Finely muscled hairless young men treat each others' bodies like pinatas in this rustic revenge tale.
Finely muscled hairless young men treat each others’ bodies like pinatas in “Horse Thieves,” a rustic revenge tale set “somewhere to the East” in the early 1800s, when most men’s lives were smelly, brutish and short. A more compact French-language cousin to “The Duellists,” pic can be summed up as “kill my brother and I’ll sure as hell endeavor to kill yours.” Boasting scant dialogue and visceral violence, pic revels in handsome lads riding horses, frolicking in streams and wielding not-so-blunt instruments. Earnestly goofy venture also illustrates why we’re all glad there are no longer Cossacks in our vicinity.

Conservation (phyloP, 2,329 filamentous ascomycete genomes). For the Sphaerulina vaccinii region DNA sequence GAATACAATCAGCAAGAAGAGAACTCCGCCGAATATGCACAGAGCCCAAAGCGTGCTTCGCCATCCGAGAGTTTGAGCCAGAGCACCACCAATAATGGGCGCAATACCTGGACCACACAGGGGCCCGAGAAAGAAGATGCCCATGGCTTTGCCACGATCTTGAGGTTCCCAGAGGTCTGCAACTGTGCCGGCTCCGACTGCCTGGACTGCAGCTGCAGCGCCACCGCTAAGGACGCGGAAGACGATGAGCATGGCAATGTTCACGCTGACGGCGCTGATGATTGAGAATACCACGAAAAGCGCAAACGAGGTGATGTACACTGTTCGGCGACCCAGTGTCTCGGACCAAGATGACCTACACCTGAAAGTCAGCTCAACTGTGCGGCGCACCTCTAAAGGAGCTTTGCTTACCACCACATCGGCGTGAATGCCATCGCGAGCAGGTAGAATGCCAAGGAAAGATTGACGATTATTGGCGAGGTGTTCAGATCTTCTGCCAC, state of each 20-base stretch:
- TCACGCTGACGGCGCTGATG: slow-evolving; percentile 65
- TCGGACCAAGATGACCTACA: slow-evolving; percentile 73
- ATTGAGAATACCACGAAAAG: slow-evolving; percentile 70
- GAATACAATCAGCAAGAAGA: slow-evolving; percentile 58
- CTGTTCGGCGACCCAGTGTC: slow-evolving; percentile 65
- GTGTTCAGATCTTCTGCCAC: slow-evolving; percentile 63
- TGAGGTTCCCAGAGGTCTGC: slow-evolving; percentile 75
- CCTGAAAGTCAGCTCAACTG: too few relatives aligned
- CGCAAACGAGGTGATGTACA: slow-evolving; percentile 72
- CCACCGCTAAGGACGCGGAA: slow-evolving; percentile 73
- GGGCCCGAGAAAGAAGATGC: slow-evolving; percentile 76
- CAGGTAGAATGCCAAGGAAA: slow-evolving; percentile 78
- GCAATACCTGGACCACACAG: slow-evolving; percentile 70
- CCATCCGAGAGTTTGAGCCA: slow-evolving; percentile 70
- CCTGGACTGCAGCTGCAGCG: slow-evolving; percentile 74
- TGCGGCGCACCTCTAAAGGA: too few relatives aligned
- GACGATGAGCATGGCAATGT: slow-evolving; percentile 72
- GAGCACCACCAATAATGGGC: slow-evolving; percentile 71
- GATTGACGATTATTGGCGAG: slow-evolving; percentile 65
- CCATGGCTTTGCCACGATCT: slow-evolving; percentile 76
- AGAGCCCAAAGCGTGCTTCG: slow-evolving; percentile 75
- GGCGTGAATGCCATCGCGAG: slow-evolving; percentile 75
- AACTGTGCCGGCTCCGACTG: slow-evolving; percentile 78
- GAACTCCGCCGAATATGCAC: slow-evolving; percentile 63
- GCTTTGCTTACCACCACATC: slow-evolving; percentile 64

Divided into three sections (“Him,” “Them,” “The Chase”), silly yet watchable pic concerns two sets of resourceful brothers possessing little besides their bodies, stamina, wits and courage. Nineteen-year-old Jakub (Adrien Jolivet) and younger Vladimir (Gregoire Leprince-Ringuet) undergo merciless hazing to become Cossacks. Vlad is killed by brutal Roman (Gregoire Colin) as he and sensitive sibling Elias (Francois-Rene Dupont) steal the Cossacks’ steeds. Jakub sets out across majestic landscapes to avenge Vlad. Primary emotions and raw physicality prevail in a binary world where you’re either alive or you’re not.